- Carlyle, Apollo join KKR in setting stock buybacks
- Execs tout bargain prices of shares
- Wall Street worried economic income may fall
Leon Black, Henry Kravis, David Rubenstein and Stephen Schwarzman may be Wall Street titans, but that hasn’t stopped investors from dumping publicly traded stock in their firms.
In fact, Apollo Global Management, Blackstone Group, Carlyle Group and Kohlberg Kravis Roberts & Co have fallen more sharply than the 11 percent drop in the S&P 500 in less than six weeks of trading in 2016.
Pushed further into the red in an ugly market day on February 11, Apollo was off 17 percent year-to-date, Blackstone was down 20 percent, Carlyle Group was off by 25 percent and KKR was down 28 percent.
And that’s after Apollo announced plans to buy back $250 million of its shares and Carlyle aired plans to purchase $200 million of its public units. KKR bought back $270 million of its stock in its most recent quarter, following a $500 million buyback three months ago.
Typically, buybacks increase upward pressure on stocks because they reduce the number of shares in circulation. But in the bear market of 2016, these moves haven’t yet helped. As the saying goes on Wall Street, you can’t fight the tape. That applies to powerful buyout shops.
Sure, these firms hold tens of billions in dry powder to invest at low prices during the downturn, on top of strong balance sheets.
But their economic income — the key metric for the relative value of their public units — lacks the visibility that Wall Street craves, compared to other asset managers, which trade at a higher relative value.
While they collect steady management fees, alternative investment firms also book incentive income on managed funds and investment income on fund co-investments. These are harder to predict, because they’re marked to market on quarterly basis, Fitch analyst Meghan Neenan said in a recent research note. On top of that, strong marks and investment gains may be at risk nowadays, Neenan said.
“Many believe this cycle is coming to an end, which would hurt economic net income and cash earnings over the near term,” the analyst said.
Against this bearish sentiment, the big private equity chieftains laid out strong pitches to public investors on their fourth-quarter updates.
“Right now, you’re getting Blackstone on sale,” Schwarzman said January 28, when the firm’s stock traded at $25. Using modest projections for expected growth, he argued the shares should be valued at about $100 to $125.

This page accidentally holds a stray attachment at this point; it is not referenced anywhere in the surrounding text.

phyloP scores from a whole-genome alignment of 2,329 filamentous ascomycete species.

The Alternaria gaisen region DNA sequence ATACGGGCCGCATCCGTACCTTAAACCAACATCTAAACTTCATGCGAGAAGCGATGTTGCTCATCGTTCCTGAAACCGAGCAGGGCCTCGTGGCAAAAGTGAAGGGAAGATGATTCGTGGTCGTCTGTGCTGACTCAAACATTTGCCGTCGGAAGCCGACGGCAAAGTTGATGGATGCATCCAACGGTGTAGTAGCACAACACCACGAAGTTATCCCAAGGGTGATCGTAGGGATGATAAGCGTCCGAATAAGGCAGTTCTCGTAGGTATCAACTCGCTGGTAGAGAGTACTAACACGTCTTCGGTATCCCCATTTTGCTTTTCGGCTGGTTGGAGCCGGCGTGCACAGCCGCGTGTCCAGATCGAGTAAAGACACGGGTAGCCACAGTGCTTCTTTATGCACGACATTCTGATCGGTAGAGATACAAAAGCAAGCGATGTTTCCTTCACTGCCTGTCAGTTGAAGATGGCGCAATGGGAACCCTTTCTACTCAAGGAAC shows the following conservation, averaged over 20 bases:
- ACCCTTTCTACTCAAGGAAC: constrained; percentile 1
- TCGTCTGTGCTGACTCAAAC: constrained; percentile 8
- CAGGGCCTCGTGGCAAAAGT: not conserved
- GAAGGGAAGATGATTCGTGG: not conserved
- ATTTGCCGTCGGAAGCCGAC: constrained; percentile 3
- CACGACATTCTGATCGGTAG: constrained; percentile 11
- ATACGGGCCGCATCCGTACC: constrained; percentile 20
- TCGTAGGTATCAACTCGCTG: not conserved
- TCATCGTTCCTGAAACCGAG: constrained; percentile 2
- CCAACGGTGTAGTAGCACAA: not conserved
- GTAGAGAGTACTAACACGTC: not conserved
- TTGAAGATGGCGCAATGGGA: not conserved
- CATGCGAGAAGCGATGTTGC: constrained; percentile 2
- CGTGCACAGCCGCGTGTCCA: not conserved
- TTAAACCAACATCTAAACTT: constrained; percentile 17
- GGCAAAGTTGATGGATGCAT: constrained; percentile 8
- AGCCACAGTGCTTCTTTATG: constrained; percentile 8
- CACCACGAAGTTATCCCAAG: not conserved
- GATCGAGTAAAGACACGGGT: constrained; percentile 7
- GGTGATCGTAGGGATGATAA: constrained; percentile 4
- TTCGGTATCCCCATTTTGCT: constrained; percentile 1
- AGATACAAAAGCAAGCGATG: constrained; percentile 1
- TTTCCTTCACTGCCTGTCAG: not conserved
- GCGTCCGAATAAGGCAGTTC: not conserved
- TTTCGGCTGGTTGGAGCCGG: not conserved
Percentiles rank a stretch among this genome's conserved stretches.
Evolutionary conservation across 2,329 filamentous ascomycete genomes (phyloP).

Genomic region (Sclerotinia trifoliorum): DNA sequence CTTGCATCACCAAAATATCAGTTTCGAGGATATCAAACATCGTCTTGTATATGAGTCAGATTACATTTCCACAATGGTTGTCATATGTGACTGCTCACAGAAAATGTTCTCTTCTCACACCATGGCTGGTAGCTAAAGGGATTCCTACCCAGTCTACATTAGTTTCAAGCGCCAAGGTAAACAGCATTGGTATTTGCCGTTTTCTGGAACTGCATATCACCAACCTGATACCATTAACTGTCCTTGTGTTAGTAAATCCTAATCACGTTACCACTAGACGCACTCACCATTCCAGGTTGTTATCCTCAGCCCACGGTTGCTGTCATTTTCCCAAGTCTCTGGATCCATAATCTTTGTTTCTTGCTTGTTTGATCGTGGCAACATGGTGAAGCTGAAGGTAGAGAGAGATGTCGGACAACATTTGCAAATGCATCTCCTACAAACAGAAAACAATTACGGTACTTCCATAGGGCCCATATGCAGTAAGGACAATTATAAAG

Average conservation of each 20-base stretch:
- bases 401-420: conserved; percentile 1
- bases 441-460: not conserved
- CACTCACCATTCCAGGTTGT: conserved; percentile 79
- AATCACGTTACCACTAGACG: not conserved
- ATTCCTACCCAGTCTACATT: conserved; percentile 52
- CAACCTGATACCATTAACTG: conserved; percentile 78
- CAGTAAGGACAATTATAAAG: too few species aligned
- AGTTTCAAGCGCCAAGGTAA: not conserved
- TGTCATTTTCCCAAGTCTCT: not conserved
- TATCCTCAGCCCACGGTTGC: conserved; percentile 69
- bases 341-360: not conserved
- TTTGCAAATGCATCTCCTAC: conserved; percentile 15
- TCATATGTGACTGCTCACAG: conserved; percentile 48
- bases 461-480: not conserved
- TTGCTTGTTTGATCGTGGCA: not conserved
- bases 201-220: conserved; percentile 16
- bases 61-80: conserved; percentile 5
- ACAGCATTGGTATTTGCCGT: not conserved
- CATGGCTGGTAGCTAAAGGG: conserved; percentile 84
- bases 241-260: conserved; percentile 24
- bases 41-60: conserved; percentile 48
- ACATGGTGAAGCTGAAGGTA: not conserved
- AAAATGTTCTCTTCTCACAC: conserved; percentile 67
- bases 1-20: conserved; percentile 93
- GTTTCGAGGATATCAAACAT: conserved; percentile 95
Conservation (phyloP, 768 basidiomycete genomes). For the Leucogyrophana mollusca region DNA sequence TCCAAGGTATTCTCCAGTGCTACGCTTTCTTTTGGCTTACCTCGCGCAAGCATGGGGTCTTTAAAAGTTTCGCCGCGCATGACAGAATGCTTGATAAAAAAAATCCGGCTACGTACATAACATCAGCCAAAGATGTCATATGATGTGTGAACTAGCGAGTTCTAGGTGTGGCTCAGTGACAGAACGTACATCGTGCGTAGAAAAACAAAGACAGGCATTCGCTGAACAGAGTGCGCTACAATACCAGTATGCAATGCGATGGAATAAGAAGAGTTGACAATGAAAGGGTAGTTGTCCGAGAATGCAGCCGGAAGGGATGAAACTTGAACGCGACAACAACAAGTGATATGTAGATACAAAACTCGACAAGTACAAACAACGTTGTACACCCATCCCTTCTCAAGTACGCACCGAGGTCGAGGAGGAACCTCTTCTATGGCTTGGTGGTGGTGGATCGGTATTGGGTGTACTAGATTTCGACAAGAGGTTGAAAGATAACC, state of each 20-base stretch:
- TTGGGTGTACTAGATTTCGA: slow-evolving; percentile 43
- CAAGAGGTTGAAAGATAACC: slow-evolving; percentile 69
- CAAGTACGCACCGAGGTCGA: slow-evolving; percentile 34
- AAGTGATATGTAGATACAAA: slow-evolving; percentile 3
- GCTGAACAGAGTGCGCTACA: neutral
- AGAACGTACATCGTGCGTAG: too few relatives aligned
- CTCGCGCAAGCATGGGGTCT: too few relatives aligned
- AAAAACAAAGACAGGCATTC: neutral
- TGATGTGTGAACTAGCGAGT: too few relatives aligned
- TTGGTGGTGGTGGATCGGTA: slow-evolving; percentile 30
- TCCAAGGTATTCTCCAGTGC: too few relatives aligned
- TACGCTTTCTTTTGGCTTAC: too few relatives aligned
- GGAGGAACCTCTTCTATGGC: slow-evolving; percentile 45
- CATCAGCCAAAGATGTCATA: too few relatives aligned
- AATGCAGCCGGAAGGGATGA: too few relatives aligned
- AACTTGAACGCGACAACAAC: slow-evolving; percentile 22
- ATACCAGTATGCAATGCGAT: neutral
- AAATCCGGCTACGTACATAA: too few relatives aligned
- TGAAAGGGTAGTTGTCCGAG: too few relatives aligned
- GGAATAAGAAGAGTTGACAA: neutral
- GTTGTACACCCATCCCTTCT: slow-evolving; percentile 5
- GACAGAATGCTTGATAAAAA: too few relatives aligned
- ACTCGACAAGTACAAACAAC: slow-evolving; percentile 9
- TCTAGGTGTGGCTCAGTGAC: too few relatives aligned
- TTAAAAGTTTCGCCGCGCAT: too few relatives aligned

Blackstone isn’t planning any buybacks partly because it prefers to hold onto as much cash as possible for acquisitions and investments in Blackstone’s own funds, Schwarzman said.
“If you look at the stock market, I mean, you have to conclude, it’s like the world ending,” Schwarzman said. “Well, I don’t think the world is ending. I think we’re going through an adjustment and people like ourselves who own long-term things and add enormous value end up at the end of the day being mega winners.”
KKR’s Scott Nuttall, who typically speaks on quarterly calls with analysts in place of firm co-chief Henry Kravis, said KKR has about $230 million left on its stock buyback plan.
“We think that this stock represents extraordinary compelling value at these prices,” Nuttall said on February 11.
He said the firm plans to continue using the buyback, “and then we will come back and let you know when we are ready to reload.”
Meanwhile, Black said Apollo’s shares remain “significantly undervalued.” The firm will buy back $150 million of stock in the open market and $100 million through a reduction of shares to be issued to employees to meet tax obligations connected to equity-based awards.
“The action should be viewed as a reflection of our firm belief that the current share price does not in any way capture the inherent strength of Apollo’s business model, growth prospects and long-term strategy,” Black said.
Rubenstein didn’t mince words when he said Carlyle’s current equity market valuation doesn’t ascribe “any reasonable value” to its global franchise, existing investments or growth opportunities.
“Anywhere near our current unit price, our units represent an incredibly attractive value not only for public investors, but they also represent for Carlyle a highly accretive investment opportunity, and we have decided that we should take advantage of this opportunity while it exists,” Rubenstein said.
A day after those comments, Carlyle’s stock fell another 1.4 percent.
Action Item: See spreadsheet of PE firm share performance
Photo: Carlyle Group co-founder and CEO David Rubenstein participates in the Washington Ideas Forum, in Washington October 29, 2014. REUTERS/Jonathan Ernst